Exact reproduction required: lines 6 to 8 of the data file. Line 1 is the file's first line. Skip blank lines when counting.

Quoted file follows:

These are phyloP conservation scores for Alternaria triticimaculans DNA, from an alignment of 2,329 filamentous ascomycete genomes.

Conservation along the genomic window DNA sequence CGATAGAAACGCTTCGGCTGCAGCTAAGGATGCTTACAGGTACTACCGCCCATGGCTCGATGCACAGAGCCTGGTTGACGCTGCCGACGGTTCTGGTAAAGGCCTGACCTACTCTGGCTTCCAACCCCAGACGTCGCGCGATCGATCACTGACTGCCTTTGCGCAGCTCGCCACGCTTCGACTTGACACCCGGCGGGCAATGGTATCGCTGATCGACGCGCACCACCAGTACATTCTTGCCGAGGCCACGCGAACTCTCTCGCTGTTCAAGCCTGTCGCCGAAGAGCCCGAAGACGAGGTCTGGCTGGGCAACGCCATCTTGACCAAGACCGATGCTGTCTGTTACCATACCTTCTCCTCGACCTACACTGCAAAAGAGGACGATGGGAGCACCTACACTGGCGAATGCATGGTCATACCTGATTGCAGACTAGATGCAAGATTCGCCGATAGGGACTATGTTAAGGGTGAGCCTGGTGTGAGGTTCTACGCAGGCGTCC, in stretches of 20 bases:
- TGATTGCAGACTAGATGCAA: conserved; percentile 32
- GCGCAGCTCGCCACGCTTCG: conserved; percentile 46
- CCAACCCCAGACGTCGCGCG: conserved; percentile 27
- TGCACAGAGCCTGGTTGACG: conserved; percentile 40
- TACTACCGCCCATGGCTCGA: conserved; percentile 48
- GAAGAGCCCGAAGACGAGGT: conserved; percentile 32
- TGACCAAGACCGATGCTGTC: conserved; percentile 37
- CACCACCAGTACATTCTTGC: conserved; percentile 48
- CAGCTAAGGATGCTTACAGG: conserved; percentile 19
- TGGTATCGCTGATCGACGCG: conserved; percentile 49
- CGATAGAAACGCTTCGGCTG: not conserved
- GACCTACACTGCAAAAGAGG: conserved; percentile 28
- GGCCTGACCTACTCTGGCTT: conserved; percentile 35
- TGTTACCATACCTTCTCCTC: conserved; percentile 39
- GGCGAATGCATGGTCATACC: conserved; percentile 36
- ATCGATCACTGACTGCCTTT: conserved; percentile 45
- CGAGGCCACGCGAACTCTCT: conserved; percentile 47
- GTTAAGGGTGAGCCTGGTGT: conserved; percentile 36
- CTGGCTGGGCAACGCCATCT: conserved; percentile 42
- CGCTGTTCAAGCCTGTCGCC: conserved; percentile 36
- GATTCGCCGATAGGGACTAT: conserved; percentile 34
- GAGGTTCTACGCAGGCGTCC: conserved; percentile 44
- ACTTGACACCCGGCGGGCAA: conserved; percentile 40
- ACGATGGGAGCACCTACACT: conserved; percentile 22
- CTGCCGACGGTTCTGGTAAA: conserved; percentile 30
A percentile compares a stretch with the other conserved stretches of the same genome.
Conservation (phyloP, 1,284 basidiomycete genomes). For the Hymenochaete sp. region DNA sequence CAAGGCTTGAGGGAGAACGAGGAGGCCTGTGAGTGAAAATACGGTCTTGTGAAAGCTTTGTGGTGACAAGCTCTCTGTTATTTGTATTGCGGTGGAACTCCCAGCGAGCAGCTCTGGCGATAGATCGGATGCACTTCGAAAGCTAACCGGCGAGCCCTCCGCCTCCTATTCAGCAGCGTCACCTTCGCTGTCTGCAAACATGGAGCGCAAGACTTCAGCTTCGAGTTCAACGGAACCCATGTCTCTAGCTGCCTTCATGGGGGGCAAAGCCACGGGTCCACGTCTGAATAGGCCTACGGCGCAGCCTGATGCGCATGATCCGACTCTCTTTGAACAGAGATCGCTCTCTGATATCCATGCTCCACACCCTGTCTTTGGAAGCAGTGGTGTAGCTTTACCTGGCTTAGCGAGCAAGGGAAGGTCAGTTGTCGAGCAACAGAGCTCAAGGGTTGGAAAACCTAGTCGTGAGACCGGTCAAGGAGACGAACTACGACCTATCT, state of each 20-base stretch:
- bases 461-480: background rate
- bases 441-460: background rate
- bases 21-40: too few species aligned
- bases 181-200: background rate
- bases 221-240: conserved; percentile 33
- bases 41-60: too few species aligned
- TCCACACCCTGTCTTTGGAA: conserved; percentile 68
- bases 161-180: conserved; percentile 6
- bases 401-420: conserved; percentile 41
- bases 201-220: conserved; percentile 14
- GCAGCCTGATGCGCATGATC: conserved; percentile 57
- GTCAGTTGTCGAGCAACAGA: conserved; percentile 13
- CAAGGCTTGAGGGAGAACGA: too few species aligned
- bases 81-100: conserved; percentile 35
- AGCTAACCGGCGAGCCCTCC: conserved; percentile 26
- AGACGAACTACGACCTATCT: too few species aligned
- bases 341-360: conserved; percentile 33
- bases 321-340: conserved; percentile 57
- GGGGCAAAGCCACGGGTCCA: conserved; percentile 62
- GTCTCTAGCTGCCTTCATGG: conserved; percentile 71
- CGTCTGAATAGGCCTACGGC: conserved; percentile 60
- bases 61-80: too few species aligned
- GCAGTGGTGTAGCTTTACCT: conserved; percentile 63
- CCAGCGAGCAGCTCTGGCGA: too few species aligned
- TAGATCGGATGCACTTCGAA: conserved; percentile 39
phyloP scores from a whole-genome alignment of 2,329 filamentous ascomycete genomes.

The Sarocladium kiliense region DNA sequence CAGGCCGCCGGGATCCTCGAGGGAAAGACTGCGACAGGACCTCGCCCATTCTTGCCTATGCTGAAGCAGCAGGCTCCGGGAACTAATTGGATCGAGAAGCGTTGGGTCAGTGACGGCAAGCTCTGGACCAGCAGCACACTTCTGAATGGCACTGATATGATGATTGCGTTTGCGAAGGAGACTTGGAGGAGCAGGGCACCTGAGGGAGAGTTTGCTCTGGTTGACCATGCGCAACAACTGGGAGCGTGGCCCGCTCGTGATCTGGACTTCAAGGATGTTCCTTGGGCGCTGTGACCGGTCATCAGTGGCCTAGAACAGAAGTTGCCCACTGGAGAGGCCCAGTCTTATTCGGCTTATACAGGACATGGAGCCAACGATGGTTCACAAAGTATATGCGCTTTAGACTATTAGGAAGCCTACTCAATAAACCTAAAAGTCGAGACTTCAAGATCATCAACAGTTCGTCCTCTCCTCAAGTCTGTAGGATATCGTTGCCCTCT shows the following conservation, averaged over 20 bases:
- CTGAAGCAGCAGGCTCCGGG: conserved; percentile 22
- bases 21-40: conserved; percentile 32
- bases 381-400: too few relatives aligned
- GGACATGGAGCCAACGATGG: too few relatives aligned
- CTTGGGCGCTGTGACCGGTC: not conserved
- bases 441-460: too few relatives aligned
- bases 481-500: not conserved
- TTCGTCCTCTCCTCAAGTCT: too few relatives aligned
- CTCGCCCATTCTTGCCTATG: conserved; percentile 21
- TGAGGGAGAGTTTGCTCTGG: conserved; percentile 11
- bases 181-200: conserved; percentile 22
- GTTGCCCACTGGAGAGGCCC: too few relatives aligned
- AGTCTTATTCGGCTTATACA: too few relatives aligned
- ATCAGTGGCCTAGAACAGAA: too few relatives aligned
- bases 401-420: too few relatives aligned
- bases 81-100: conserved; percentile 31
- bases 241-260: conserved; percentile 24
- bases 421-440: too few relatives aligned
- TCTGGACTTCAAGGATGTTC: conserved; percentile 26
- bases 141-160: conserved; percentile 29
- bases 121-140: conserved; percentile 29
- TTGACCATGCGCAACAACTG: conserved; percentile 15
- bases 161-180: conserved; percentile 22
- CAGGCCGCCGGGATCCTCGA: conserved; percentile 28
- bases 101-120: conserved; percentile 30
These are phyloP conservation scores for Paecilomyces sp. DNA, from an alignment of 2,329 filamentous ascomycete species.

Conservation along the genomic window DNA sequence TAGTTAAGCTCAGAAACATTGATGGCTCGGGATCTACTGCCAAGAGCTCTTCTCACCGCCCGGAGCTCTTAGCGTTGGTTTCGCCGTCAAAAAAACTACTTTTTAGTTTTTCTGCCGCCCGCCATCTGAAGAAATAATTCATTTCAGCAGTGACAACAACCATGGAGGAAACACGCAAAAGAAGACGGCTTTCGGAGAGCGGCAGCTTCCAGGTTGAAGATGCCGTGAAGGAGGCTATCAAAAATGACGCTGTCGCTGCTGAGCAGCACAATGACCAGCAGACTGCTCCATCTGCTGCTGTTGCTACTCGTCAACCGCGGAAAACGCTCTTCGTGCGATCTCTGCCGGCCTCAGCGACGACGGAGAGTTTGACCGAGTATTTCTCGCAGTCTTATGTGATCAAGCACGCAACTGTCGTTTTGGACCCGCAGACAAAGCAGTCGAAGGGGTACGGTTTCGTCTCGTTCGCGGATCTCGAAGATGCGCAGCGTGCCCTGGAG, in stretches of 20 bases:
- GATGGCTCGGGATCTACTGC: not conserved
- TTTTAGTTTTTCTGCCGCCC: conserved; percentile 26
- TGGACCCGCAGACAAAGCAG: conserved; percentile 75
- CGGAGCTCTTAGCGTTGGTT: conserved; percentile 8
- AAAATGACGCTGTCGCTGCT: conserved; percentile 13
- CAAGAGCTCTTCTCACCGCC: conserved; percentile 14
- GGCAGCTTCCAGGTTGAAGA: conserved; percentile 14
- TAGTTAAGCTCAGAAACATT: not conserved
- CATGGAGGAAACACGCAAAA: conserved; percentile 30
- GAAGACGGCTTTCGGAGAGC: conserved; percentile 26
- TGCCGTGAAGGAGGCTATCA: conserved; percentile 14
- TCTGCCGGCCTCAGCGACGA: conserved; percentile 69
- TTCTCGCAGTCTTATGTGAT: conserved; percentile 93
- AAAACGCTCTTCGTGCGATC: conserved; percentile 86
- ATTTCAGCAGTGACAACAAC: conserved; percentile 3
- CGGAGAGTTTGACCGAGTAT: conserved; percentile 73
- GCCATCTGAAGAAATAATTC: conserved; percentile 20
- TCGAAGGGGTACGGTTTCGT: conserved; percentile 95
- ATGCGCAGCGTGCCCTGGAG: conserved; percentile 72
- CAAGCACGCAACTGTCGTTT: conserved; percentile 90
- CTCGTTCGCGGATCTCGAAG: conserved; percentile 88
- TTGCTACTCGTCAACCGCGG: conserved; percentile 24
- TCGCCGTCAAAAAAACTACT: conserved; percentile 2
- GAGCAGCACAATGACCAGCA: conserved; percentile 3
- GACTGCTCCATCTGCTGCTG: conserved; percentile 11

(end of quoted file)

- TGCACAGAGCCTGGTTGACG: conserved; percentile 40
- TACTACCGCCCATGGCTCGA: conserved; percentile 48
- GAAGAGCCCGAAGACGAGGT: conserved; percentile 32